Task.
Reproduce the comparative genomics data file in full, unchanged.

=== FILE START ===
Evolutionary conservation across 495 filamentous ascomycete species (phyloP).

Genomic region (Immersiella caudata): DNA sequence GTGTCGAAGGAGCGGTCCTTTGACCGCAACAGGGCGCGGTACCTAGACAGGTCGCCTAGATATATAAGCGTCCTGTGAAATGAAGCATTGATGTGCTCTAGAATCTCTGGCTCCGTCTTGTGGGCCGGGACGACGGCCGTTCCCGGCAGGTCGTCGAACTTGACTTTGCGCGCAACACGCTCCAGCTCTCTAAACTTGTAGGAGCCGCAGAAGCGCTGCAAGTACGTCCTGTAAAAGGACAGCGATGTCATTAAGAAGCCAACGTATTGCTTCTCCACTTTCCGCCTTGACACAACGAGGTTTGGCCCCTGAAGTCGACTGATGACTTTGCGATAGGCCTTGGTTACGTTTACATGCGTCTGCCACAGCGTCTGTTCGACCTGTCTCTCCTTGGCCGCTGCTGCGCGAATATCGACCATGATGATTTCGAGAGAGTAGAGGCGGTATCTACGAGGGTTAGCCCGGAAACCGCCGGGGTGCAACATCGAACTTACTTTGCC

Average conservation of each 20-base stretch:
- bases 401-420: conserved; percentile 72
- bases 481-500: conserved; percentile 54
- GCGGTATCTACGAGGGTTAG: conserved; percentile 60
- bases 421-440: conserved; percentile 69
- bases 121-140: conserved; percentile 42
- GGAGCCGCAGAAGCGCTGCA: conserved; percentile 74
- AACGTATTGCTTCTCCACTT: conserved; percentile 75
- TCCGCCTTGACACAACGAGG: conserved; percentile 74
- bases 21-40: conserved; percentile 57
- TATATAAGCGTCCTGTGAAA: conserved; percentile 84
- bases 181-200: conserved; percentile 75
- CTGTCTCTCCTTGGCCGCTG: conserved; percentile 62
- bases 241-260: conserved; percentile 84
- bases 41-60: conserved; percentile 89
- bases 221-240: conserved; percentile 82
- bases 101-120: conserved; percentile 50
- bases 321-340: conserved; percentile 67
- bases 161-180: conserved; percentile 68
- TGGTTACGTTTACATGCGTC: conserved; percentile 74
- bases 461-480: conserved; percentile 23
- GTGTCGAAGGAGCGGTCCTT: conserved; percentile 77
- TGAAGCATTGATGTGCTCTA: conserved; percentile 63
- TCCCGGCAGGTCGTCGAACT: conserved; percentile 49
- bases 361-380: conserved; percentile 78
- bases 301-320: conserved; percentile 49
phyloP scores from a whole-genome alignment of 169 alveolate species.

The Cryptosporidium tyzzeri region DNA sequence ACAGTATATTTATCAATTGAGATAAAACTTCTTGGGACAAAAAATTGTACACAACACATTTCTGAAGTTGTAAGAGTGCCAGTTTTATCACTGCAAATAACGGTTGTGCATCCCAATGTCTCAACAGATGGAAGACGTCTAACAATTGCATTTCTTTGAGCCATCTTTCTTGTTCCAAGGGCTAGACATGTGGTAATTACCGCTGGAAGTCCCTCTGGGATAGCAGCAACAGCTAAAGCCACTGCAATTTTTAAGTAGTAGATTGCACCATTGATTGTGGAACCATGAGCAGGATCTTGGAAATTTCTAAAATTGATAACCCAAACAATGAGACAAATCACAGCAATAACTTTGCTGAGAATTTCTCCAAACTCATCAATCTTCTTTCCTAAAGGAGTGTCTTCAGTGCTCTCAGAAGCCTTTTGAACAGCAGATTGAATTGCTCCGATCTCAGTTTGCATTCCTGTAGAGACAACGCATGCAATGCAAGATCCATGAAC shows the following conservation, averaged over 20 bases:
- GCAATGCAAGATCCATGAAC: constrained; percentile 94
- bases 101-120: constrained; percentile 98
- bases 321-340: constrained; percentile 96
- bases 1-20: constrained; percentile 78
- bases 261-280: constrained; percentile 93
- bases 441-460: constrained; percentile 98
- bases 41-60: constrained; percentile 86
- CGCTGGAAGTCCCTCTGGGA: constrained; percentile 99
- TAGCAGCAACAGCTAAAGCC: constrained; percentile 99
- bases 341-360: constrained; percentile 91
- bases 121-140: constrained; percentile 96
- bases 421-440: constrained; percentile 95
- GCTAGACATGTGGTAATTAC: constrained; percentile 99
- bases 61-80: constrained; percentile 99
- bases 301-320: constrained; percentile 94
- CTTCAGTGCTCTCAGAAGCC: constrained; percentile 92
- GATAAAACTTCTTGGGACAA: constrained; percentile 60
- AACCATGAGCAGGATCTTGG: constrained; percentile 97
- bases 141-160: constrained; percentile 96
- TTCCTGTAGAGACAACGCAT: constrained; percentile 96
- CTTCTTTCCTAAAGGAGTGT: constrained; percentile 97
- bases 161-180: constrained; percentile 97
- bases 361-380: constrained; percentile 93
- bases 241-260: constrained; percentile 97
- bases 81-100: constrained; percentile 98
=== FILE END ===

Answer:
Evolutionary conservation across 495 filamentous ascomycete species (phyloP).

Genomic region (Immersiella caudata): DNA sequence GTGTCGAAGGAGCGGTCCTTTGACCGCAACAGGGCGCGGTACCTAGACAGGTCGCCTAGATATATAAGCGTCCTGTGAAATGAAGCATTGATGTGCTCTAGAATCTCTGGCTCCGTCTTGTGGGCCGGGACGACGGCCGTTCCCGGCAGGTCGTCGAACTTGACTTTGCGCGCAACACGCTCCAGCTCTCTAAACTTGTAGGAGCCGCAGAAGCGCTGCAAGTACGTCCTGTAAAAGGACAGCGATGTCATTAAGAAGCCAACGTATTGCTTCTCCACTTTCCGCCTTGACACAACGAGGTTTGGCCCCTGAAGTCGACTGATGACTTTGCGATAGGCCTTGGTTACGTTTACATGCGTCTGCCACAGCGTCTGTTCGACCTGTCTCTCCTTGGCCGCTGCTGCGCGAATATCGACCATGATGATTTCGAGAGAGTAGAGGCGGTATCTACGAGGGTTAGCCCGGAAACCGCCGGGGTGCAACATCGAACTTACTTTGCC

Average conservation of each 20-base stretch:
- bases 401-420: conserved; percentile 72
- bases 481-500: conserved; percentile 54
- GCGGTATCTACGAGGGTTAG: conserved; percentile 60
- bases 421-440: conserved; percentile 69
- bases 121-140: conserved; percentile 42
- GGAGCCGCAGAAGCGCTGCA: conserved; percentile 74
- AACGTATTGCTTCTCCACTT: conserved; percentile 75
- TCCGCCTTGACACAACGAGG: conserved; percentile 74
- bases 21-40: conserved; percentile 57
- TATATAAGCGTCCTGTGAAA: conserved; percentile 84
- bases 181-200: conserved; percentile 75
- CTGTCTCTCCTTGGCCGCTG: conserved; percentile 62
- bases 241-260: conserved; percentile 84
- bases 41-60: conserved; percentile 89
- bases 221-240: conserved; percentile 82
- bases 101-120: conserved; percentile 50
- bases 321-340: conserved; percentile 67
- bases 161-180: conserved; percentile 68
- TGGTTACGTTTACATGCGTC: conserved; percentile 74
- bases 461-480: conserved; percentile 23
- GTGTCGAAGGAGCGGTCCTT: conserved; percentile 77
- TGAAGCATTGATGTGCTCTA: conserved; percentile 63
- TCCCGGCAGGTCGTCGAACT: conserved; percentile 49
- bases 361-380: conserved; percentile 78
- bases 301-320: conserved; percentile 49
phyloP scores from a whole-genome alignment of 169 alveolate species.

The Cryptosporidium tyzzeri region DNA sequence ACAGTATATTTATCAATTGAGATAAAACTTCTTGGGACAAAAAATTGTACACAACACATTTCTGAAGTTGTAAGAGTGCCAGTTTTATCACTGCAAATAACGGTTGTGCATCCCAATGTCTCAACAGATGGAAGACGTCTAACAATTGCATTTCTTTGAGCCATCTTTCTTGTTCCAAGGGCTAGACATGTGGTAATTACCGCTGGAAGTCCCTCTGGGATAGCAGCAACAGCTAAAGCCACTGCAATTTTTAAGTAGTAGATTGCACCATTGATTGTGGAACCATGAGCAGGATCTTGGAAATTTCTAAAATTGATAACCCAAACAATGAGACAAATCACAGCAATAACTTTGCTGAGAATTTCTCCAAACTCATCAATCTTCTTTCCTAAAGGAGTGTCTTCAGTGCTCTCAGAAGCCTTTTGAACAGCAGATTGAATTGCTCCGATCTCAGTTTGCATTCCTGTAGAGACAACGCATGCAATGCAAGATCCATGAAC shows the following conservation, averaged over 20 bases:
- GCAATGCAAGATCCATGAAC: constrained; percentile 94
- bases 101-120: constrained; percentile 98
- bases 321-340: constrained; percentile 96
- bases 1-20: constrained; percentile 78
- bases 261-280: constrained; percentile 93
- bases 441-460: constrained; percentile 98
- bases 41-60: constrained; percentile 86
- CGCTGGAAGTCCCTCTGGGA: constrained; percentile 99
- TAGCAGCAACAGCTAAAGCC: constrained; percentile 99
- bases 341-360: constrained; percentile 91
- bases 121-140: constrained; percentile 96
- bases 421-440: constrained; percentile 95
- GCTAGACATGTGGTAATTAC: constrained; percentile 99
- bases 61-80: constrained; percentile 99
- bases 301-320: constrained; percentile 94
- CTTCAGTGCTCTCAGAAGCC: constrained; percentile 92
- GATAAAACTTCTTGGGACAA: constrained; percentile 60
- AACCATGAGCAGGATCTTGG: constrained; percentile 97
- bases 141-160: constrained; percentile 96
- TTCCTGTAGAGACAACGCAT: constrained; percentile 96
- CTTCTTTCCTAAAGGAGTGT: constrained; percentile 97
- bases 161-180: constrained; percentile 97
- bases 361-380: constrained; percentile 93
- bases 241-260: constrained; percentile 97
- bases 81-100: constrained; percentile 98